Trunk, which pools open source tools to help developers check and format their code, raises $25M

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Trunk, a platform that provides developers with real-time code correction to help them “commit code faster,” has raised $25 million in a series A funding round and launched a new web-based version of its product. .

While writing code to create new features is a core part of many developers’ jobs, they often spend much of their time fixing coding errors identified by various internal automation tools. Which means they have to transition from a new task they’ve started and back to an “old” job they thought they were done with. While this constant “context switching” is generally accepted as part of a developer’s workflow to ensure they ship error-free code, it is time and mentally consuming.

Shift-left

Founded in 2021, Trunk essentially moves most of these automated checks and tests “to the left” in the process, so that they are seamlessly integrated into a developer’s workflow at code-writing time. It’s designed to save on context switching and ensure that when a developer moves on to their next task, they stay on that task.

The Trunk platform is Trunk Check, now available in beta, which manages the discovery, installation, configuration, and execution of an extensive library of open source checking tools, including linters, static analyzers, and automatic formatters suitable for the repository in question.

So instead of reinventing the wheel, Trunk builds on the work done by many other developers and brings them all together in one channel for easy access.

“The open source community has created thousands of great verification tools for all languages ​​and technologies, but very few projects use them because they’re hard to discover and even harder to integrate into a developer’s workflow,” Co-Founder and co-founder of Trunk. -CEO David Apirian told VentureBeat.

Developers install Trunk on their machines and can access it via a command line tool or the VS Code extension, while a GitHub action allows them to integrate Trunk with their CI workflow so that the results of checks are posted online in pull requests. .

Trunk VS Code Extension in Action

Starting today, Trunk also offers a web application, which syncs with the local installation of Trunk to provide organizations with actionable analytics on code quality and any security flaws in repositories.

In addition, Trunk is also developing a product called Trunk Merge, which orchestrates the process of merging pull requests “to maintain a repository of code that always passes all of its tests.” This is currently in preview and open to early access requesters now.

So for now, Trunk is all about verifying and formatting code, but in the future it will also extend its approach to testing and merging code.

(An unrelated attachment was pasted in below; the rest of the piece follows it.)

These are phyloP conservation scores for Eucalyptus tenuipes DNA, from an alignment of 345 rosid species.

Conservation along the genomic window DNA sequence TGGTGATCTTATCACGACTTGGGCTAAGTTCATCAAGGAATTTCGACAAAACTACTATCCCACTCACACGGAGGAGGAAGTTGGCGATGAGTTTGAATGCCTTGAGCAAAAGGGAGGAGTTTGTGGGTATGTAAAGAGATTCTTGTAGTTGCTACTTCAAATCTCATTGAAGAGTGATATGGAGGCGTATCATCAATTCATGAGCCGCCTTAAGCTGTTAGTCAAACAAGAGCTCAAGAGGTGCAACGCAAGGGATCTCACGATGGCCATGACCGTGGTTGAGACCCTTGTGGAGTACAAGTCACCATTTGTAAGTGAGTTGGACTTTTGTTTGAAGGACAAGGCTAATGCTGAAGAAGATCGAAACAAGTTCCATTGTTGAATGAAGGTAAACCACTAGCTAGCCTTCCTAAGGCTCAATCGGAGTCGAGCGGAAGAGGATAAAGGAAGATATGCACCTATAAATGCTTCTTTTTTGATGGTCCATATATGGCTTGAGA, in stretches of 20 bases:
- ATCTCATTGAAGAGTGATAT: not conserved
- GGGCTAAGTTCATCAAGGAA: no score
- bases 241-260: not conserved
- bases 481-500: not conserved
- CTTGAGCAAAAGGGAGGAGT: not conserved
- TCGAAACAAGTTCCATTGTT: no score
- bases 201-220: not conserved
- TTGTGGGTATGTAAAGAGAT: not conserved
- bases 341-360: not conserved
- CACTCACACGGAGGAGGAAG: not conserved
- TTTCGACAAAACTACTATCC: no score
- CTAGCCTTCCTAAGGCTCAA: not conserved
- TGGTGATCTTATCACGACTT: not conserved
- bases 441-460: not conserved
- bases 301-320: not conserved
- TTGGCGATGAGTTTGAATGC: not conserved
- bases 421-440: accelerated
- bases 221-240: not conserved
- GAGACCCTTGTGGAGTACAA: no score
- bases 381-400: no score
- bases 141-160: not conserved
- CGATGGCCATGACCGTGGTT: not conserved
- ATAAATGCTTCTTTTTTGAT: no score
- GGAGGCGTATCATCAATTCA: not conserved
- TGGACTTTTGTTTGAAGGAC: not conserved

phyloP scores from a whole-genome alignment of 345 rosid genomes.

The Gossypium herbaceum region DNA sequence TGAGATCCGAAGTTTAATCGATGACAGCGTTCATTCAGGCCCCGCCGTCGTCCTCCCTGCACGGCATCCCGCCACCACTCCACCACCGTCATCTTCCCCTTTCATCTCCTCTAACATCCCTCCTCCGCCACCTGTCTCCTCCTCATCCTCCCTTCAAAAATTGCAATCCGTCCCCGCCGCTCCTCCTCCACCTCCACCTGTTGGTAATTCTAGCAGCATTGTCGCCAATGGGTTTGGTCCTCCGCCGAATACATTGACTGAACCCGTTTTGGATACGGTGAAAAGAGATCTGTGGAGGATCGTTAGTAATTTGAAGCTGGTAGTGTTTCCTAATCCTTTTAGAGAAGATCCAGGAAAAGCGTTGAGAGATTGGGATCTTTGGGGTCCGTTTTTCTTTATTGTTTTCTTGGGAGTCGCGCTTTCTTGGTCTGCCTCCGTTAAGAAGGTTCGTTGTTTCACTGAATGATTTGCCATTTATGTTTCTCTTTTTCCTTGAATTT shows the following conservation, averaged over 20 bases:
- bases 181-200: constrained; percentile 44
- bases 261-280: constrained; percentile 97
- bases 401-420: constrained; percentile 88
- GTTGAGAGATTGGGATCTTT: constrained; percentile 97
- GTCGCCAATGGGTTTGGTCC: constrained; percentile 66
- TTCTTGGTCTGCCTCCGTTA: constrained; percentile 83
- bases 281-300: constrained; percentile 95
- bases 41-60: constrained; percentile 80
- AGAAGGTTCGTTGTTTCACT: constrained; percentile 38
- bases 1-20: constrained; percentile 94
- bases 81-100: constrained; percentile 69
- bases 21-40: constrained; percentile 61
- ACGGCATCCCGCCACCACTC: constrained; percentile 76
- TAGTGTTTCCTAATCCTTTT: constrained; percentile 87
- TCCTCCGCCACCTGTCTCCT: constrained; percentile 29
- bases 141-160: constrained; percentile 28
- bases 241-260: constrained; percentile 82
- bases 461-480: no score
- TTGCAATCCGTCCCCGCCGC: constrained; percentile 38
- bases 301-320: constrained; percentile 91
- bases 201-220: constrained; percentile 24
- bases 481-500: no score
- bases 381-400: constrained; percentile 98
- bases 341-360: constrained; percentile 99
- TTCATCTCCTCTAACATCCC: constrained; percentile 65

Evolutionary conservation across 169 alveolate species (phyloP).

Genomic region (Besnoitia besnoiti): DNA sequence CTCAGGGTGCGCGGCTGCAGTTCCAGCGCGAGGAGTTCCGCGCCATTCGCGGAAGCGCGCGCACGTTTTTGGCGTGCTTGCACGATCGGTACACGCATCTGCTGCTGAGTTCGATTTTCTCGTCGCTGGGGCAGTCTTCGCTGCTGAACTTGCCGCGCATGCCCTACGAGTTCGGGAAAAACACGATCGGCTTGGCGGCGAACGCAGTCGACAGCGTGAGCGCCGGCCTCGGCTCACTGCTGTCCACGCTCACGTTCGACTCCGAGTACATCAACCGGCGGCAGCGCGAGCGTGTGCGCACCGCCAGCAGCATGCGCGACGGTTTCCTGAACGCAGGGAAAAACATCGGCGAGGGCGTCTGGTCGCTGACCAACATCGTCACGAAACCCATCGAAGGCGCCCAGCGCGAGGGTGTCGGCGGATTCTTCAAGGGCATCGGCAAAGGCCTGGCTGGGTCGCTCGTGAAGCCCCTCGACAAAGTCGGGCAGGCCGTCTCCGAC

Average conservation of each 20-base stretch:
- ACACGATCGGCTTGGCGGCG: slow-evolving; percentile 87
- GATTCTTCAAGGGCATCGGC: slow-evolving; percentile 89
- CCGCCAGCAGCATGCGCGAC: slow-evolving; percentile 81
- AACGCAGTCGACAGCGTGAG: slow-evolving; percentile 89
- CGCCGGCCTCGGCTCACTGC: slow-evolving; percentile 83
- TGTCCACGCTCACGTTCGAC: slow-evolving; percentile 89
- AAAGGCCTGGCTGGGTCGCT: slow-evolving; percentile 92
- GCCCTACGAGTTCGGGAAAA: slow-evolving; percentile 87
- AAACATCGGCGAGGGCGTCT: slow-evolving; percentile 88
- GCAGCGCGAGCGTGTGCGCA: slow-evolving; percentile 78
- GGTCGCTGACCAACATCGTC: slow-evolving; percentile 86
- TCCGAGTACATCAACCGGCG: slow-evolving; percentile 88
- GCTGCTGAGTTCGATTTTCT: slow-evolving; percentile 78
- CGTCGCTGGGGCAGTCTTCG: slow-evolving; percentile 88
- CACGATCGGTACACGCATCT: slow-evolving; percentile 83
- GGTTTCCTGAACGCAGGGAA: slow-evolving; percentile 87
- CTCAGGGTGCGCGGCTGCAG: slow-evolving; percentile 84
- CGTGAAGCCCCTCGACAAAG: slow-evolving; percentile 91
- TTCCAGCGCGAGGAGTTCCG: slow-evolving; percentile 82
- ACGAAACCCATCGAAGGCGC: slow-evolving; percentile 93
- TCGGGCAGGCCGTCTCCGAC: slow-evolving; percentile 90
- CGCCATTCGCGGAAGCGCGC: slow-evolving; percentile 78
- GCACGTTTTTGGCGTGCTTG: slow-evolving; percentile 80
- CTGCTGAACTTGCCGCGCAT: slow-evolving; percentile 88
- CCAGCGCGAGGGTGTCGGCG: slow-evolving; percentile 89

the game state

A quick look at the competitive landscape reveals a plethora of similar tools, from Snyk and SonarSource, to Code Climate and more – there is no shortage of tools to verify codebase quality and security. But Trunk strives to differentiate itself by offering a broader offering, which is supported by the tried and tested tools of the community at large.

“No one else is trying to create a consolidated, holistic experience for developers,” Apirian said. “We’re better because we leverage verification tools from the open source world, rather than providing proprietary checks in their code, which ultimately leads to better results. We want to harness and empower the world of open source, as well as bring value to businesses, instead of just focusing on businesses.”

In terms of pricing, Trunk is launching several plans, including a free “team” tier for up to ten developers, while an enterprise plan ushers in unlimited users and unlimited use of private repositories, as well as early access to upcoming products. On top of that, Trunk has committed to offering its intelligence for free to unlimited users on open source projects.

While Trunk’s core platform is closed source for now, “that could change in the future,” according to Apirian.

“What we’re really selling is ‘developer experience’ in a box,” he explained. “We will charge a fee for our entire toolkit, of which Trunk Check is the first piece.”

The story so far

Before founding Trunk last year, Apirian worked in various software engineering roles at Uber, most recently as “head of autonomy systems and simulation platform” at Uber’s self-driving car unit. And it was this experience that Apirian is taking on in his new role in Trunk.

“We were building the guts of a self-driving car at Uber, but what affected that project, with over 600 engineers, was the hard work that went into making a change and bringing it to the main branch,” he explained. . “We got very involved in fixing the Uber developer experience, because it kept growing to become the number one problem the organization had.”

Uber’s problems aren’t unique to Uber, and likely affect companies of all sizes, but the problem becomes more pronounced the larger the company and product.

“Engineering in large enterprises can best be described as death by a thousand paper cuts: our software speeds up engineering in virtually any development environment,” continued Apirian. “Companies start to feel the pain points we’re addressing with around 5 engineers, and when they have 50 engineers, they’re drowning in developer inefficiencies.”

Trunk had previously raised $3.5 million in a seed round of funding led by Andreessen Horowitz, and the Silicon Valley investor co-led Trunk’s series A round with Initialized Capital. Other institutional and angular backers include Haystack Ventures, Garage VC, and GitHub co-founder Tom Preston Warner.

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